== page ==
6th November 2018 marked the unveiling of a plaque to mark the use of the West of England Eye Infirmary, now Hotel du Vin, between 1914 and 1919 as one of Exeter’s Temporary War Hospitals for the treatment of sick and wounded soldiers.
Immediately on the outbreak of war, in August 1914, the Devon Red Cross was asked to prepare two hospitals in Exeter to receive wounded patients returning from the front, and the Governors agreed to lend the Eye Infirmary agreed for that purpose. Inpatients requiring eye treatment went throughout the First World War to the Royal Devon and Exeter Hospital for their surgery.
During the course of the war the hospital more than doubled its numbers from the initial 100 beds, with the addition of a number of marquees on the neighbouring Bull Meadow park where patients could benefit from ‘fresh air treatment’. The hospital did not close until April 1919, remaining open to treat returning prisoners of war, and also the victims of the flu epidemic of 1918-9.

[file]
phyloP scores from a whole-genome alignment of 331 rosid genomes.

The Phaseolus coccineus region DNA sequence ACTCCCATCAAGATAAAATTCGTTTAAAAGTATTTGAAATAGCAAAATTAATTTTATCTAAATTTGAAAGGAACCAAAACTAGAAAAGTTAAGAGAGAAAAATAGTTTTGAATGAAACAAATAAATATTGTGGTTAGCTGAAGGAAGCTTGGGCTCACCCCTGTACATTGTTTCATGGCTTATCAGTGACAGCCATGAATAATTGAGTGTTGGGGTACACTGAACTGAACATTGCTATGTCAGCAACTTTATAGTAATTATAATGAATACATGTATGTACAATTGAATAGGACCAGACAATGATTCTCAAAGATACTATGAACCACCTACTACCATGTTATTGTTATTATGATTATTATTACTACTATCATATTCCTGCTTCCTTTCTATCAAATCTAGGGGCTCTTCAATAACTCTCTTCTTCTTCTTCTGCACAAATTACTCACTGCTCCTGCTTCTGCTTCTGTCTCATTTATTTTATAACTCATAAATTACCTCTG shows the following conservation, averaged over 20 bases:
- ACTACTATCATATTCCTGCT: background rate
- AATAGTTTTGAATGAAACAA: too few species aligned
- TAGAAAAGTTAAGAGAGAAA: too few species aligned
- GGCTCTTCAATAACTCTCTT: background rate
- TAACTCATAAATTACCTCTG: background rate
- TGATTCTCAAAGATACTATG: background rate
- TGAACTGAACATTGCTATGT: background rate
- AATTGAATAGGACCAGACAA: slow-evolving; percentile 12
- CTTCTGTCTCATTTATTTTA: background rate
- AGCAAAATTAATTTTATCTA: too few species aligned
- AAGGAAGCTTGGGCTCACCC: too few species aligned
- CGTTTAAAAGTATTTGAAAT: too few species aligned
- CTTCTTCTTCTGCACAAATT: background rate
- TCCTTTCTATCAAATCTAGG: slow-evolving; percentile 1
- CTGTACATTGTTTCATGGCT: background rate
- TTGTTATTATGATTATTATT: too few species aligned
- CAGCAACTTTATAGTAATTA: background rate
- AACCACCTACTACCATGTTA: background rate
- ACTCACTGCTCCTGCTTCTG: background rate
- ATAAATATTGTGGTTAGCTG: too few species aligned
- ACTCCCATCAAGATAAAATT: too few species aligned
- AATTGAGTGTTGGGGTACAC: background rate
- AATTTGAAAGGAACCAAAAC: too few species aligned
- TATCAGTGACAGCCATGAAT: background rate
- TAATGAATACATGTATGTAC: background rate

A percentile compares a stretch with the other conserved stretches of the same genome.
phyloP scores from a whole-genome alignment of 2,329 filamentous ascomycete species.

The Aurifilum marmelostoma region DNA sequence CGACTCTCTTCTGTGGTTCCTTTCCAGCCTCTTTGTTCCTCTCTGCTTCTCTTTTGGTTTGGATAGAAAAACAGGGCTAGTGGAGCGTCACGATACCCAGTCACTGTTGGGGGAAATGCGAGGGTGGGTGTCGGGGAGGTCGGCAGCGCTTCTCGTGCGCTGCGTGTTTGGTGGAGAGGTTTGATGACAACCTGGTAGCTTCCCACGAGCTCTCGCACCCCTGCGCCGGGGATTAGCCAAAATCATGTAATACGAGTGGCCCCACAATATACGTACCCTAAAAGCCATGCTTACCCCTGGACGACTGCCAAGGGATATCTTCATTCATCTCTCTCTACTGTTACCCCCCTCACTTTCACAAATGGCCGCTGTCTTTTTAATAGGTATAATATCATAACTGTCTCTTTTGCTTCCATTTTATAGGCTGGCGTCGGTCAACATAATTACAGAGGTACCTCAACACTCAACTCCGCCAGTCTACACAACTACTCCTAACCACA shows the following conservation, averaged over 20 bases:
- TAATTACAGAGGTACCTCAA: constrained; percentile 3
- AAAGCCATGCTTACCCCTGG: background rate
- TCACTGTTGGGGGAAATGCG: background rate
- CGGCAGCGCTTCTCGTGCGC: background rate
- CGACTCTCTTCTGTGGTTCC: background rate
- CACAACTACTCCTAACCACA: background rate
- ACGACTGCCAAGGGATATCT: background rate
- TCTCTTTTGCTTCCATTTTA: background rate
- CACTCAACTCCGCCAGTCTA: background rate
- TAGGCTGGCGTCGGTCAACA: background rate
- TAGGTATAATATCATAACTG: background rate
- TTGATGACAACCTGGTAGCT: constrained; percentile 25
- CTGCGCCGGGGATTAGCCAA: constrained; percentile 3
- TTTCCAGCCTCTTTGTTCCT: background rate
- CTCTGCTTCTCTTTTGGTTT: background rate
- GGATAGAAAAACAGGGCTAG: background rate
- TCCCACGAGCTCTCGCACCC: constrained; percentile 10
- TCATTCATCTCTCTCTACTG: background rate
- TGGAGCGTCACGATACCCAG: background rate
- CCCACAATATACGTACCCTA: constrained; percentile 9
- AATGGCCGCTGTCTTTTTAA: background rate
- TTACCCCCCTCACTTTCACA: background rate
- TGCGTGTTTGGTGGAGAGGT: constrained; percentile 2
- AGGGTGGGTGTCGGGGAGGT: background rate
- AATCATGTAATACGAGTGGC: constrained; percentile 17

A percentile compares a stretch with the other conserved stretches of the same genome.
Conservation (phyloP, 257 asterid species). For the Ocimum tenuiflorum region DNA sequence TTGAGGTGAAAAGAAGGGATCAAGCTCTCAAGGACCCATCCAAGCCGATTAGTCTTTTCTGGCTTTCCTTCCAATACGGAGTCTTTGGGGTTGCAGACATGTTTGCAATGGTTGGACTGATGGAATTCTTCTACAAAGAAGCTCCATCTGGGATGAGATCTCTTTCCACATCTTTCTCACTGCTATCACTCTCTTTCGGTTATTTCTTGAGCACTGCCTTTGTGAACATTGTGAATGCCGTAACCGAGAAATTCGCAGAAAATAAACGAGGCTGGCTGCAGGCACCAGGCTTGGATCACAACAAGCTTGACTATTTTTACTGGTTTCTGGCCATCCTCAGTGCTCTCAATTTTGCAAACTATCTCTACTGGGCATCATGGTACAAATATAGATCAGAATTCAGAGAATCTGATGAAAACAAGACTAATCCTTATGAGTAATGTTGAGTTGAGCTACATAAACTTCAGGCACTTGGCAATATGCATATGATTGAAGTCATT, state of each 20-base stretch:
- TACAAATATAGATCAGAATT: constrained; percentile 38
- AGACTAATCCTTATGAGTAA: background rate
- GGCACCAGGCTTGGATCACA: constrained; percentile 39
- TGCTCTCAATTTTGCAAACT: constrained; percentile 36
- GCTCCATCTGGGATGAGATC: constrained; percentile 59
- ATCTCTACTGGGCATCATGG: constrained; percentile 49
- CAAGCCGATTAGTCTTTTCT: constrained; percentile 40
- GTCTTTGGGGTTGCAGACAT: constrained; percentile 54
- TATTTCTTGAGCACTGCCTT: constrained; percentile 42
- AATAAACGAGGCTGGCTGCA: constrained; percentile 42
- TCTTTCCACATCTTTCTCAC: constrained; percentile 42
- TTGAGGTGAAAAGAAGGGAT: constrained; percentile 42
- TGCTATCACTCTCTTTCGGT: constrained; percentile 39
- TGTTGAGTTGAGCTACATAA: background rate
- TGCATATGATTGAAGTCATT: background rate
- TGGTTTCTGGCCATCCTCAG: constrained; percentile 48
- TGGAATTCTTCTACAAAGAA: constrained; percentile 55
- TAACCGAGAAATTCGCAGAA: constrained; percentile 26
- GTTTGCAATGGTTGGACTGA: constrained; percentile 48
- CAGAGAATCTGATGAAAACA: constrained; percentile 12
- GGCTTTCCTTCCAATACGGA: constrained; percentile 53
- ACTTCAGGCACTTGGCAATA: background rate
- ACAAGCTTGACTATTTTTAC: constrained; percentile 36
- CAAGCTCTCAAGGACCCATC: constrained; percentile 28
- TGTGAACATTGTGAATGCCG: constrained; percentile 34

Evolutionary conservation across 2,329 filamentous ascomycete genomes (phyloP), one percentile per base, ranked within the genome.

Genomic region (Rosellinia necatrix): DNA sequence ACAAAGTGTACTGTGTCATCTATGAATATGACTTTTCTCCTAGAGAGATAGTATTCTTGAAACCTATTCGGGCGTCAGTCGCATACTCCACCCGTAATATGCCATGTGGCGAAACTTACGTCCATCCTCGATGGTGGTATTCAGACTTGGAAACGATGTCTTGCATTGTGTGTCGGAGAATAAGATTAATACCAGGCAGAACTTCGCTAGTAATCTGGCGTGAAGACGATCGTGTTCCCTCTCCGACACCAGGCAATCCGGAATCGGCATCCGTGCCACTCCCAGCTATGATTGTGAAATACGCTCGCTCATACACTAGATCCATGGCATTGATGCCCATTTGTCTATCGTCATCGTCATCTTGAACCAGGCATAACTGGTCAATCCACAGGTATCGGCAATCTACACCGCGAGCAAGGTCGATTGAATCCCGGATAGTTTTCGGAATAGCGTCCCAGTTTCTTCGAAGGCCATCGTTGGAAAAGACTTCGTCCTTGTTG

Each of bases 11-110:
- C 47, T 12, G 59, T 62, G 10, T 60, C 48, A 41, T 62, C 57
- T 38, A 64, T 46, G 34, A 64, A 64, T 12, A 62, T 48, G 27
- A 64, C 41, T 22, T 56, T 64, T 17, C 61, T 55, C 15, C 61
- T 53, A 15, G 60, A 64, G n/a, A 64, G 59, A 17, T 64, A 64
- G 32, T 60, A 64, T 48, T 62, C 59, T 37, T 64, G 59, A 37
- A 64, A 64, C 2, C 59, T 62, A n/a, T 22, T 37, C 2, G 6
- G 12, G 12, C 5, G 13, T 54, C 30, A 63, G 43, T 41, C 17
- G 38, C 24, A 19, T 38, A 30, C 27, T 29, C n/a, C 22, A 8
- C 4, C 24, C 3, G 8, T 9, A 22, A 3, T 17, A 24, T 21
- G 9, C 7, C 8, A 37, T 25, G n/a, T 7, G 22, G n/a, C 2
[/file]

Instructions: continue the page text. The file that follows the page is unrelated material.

Relatives and connections of a number of the former staff and patients of the hospital – Bessie Hayman, Wendy Lutley, Mary Tiffen, and Robert Guyver and his family were present at the unveiling. Robert, the great-nephew of Cornelius Kerslake, one of the many soldiers who became a patient at No 1 Hospital, unveiled the plaque.